"Seven Watchmen"

Dedication to The Years Between

(1918)


(notes by Geoffrey Annis)


the poem
[January 20th 2011]

Publication history

First published in 1919 as a "Dedication" to The Years Vetween after the collection was completed. Andrew Lycett (p. 661) describes it as 'often overlooked ... a summation of the war-related verses;. It is collected in:
  • Inclusive Verse (1919)
  • Definitive Verse (1940)
  • Sussex Edition Volume 32, p. 195
  • Burwash Edition, Volume 25
  • The Works of Rudyard Kipling, Wordsworth Poetry Library
The Theme

Andrew Lycett (p. 661) notes Kipling’s belief that 'Man should...reject the temporal world...to listen to his inner voice'. Ann Parry (The Poetry of Rudyard Kipling; Rousing the Nation: Oxford 1992 pp. 198 and 112) stresses that 'He was warning against a trust in revelation from above by a faith in leaders who asked people to believe that willing a thing to be so would be enough to make it prevail. .. and the inability of politicians to offer any guidance to humanity'.

Background

In the year after the Great War Kipling was addressing those in authority who were negotiating the Treaty of Versailles with Germany, and, in particular the idealism which had earlier been expressed in President Woodrow Wilson’s peace-without-victory 'Fourteen Points’ speech to the United States Congress on 8 January 1918. This had been an attempt to persuade Germany to surrender.

Amongst its proposals were: equality of trade; agreements based on diplomacy; open covenants of peace, freedom of navigation of the seas, and adjustment of colonial claims in the interests of the people concerned. Kipling, deeply hostile to Germany, believed that the political leaders were ignoring Europe’s past history and endangering its future.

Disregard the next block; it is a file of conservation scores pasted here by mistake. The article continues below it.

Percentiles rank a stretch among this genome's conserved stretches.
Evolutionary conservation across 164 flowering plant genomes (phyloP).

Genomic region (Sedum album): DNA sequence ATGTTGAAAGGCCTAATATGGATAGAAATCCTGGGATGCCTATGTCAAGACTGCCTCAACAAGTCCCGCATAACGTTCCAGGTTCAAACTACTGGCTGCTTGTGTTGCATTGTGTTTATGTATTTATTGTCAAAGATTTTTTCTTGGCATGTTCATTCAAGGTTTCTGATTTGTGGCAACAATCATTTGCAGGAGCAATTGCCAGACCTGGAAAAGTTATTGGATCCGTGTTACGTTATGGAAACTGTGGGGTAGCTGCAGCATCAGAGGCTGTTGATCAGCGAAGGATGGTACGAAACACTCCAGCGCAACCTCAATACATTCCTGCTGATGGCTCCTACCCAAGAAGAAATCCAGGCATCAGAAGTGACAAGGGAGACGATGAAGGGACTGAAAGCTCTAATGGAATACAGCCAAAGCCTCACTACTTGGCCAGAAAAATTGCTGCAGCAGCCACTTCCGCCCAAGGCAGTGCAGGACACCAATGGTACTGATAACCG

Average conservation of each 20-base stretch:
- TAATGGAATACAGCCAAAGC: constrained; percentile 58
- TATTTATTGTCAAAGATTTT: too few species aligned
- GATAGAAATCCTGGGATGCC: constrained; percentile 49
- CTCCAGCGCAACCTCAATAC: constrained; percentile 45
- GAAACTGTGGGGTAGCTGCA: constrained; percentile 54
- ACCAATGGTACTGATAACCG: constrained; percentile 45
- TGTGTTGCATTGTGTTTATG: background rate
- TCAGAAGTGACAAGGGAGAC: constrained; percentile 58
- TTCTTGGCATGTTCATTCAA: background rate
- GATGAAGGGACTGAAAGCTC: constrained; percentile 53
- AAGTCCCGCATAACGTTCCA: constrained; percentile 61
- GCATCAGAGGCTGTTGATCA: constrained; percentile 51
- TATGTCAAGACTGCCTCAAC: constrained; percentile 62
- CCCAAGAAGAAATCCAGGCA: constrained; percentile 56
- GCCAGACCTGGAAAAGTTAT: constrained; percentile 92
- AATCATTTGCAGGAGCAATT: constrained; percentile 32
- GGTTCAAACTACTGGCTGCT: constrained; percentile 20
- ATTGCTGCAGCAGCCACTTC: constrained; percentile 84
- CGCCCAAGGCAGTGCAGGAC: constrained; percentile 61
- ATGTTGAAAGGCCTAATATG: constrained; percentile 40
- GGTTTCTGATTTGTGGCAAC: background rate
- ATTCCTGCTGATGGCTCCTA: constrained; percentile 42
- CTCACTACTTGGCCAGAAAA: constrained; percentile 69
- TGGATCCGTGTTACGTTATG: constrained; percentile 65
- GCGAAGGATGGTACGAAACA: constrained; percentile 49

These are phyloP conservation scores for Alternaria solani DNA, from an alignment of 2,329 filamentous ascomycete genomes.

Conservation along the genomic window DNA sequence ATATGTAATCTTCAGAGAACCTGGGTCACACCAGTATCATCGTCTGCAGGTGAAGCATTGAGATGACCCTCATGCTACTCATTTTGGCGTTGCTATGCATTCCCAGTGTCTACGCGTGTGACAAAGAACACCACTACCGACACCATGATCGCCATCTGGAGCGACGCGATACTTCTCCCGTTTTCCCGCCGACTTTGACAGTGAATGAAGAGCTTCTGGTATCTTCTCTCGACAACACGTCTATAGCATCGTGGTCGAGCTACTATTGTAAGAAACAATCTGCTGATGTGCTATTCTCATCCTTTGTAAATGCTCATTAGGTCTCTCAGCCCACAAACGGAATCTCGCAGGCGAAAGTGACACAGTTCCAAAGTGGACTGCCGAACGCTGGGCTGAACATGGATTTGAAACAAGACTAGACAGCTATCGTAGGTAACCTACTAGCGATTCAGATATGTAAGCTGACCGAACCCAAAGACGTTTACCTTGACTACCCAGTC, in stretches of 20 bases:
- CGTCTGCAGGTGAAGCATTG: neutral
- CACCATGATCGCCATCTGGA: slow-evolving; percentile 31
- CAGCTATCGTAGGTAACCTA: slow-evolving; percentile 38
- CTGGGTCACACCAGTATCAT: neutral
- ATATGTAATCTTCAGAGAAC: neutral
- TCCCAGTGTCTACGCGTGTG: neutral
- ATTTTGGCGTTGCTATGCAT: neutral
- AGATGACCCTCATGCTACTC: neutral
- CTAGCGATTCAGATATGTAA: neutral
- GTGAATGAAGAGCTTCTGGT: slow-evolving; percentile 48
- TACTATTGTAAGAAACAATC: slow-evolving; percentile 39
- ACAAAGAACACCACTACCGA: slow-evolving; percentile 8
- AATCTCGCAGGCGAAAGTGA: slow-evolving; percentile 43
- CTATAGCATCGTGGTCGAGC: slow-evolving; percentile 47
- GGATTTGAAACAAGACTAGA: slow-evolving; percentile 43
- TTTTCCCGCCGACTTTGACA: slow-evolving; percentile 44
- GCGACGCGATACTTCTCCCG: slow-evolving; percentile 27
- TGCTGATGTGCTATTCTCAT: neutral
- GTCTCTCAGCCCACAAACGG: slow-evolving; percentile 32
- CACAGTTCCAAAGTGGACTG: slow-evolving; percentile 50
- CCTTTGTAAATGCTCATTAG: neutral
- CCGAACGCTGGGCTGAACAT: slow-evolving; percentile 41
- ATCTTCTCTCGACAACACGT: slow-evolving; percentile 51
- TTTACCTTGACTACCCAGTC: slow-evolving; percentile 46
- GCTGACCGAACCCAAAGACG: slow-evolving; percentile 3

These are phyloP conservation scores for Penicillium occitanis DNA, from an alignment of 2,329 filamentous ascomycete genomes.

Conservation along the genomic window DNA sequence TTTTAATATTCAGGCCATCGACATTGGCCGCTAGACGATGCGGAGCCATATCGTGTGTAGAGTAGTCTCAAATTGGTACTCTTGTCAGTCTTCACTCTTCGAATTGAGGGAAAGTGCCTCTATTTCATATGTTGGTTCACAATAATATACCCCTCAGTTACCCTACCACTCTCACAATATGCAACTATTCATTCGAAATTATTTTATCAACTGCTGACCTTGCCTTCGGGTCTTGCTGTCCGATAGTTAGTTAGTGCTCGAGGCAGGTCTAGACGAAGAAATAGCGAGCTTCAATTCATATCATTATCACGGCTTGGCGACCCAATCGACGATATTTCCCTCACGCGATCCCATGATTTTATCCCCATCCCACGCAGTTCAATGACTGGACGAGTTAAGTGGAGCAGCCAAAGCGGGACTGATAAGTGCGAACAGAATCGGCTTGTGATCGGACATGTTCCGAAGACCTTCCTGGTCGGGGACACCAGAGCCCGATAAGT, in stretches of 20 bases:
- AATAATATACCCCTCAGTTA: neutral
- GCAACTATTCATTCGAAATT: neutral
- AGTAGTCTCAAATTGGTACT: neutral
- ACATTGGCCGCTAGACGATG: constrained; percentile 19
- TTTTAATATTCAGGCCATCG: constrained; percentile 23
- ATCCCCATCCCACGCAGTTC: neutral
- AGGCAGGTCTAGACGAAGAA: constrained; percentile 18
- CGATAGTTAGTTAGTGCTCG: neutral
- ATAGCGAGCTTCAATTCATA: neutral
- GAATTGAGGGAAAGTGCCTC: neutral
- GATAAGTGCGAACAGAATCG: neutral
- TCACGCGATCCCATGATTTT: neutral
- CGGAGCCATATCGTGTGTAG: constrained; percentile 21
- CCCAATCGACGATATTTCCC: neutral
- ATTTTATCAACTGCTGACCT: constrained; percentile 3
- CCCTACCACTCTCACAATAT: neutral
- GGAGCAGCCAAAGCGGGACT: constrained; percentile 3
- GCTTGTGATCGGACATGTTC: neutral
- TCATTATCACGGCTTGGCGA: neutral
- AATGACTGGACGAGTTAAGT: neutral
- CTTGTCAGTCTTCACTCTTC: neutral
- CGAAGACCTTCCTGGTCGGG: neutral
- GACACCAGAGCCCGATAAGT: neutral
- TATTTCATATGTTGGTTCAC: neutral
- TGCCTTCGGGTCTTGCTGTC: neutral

Other poems in the collection express Kipling’s hostility to political decisions with which he violently disagreed,such as “Ulster” and “The Covenant” and the disussions on Irish Home Rule.


Notes on the Text


[Line 1]

The seven watchmen Ann Parry (p.112) suggests that the poem is Kipling’s first example of' inverting the ... traditional understanding of Biblical paradigms and the social and political meaning which was often attached to them.' . Trust yourself, he argues, rather than guidance from above.

The “seven watchmen“ are the seven spirits or angels of sent by God to St John the divine in the Book of Revelation to prophesy what will come to pass.

In many religions, seven is a mystic,symbolic number. In Christianity it is the number of perfection; the day God rested after the Creation,being the sign of the covenant with Adam in the book of Genesis. Jesus spoke seven utterances from the Cross, and there are repeated references to seven in Revelation: the Lamb with seven horns and eyes, the seven seals ,and so on. The idea of the covenant, therefore, may be seen as a deeply ironic allusion to Versailles.

[Line 3]

Showed the Man St John the Divine.

the Glory and the Power an allusion to the Lord’s Prayer (“For Thine is the Kingdom, the Power and the Glory”)

[Line 3]

All things...win you an echo of Revelations 2, 23: 'and I will give unto every one of you according to your works'The meaning of lines 3-5 is expressed in Revelations 5,12: 'worthy is the Lamb that was slain to receive power, riches and wisdom and strength and honour according to your works.'.

[Line 7]

But the Kingdom the poem’s central message is that one needs to trust ones own judgements and listen to one's own inner voice.

[Line 8]

Said the Man... the ordinary man, but the capitalisation suggests Christ. Kipling writes similarly in the almost hagiographical dedicatory poem to Joseph Chamberlain with its refrain: 'Once on a time there was a Man.'

[Line 10]

bitter years before the years before the Great War, and the problems caused by unjustified faith in leaders.

[Line 11]

over-sweetened hour the hour of victory which will also bring problems if there is 'trust in revelation from above.' (See Parry p. 111)


[G.A.]

©Geoffrey Annis 2011 All rights reserved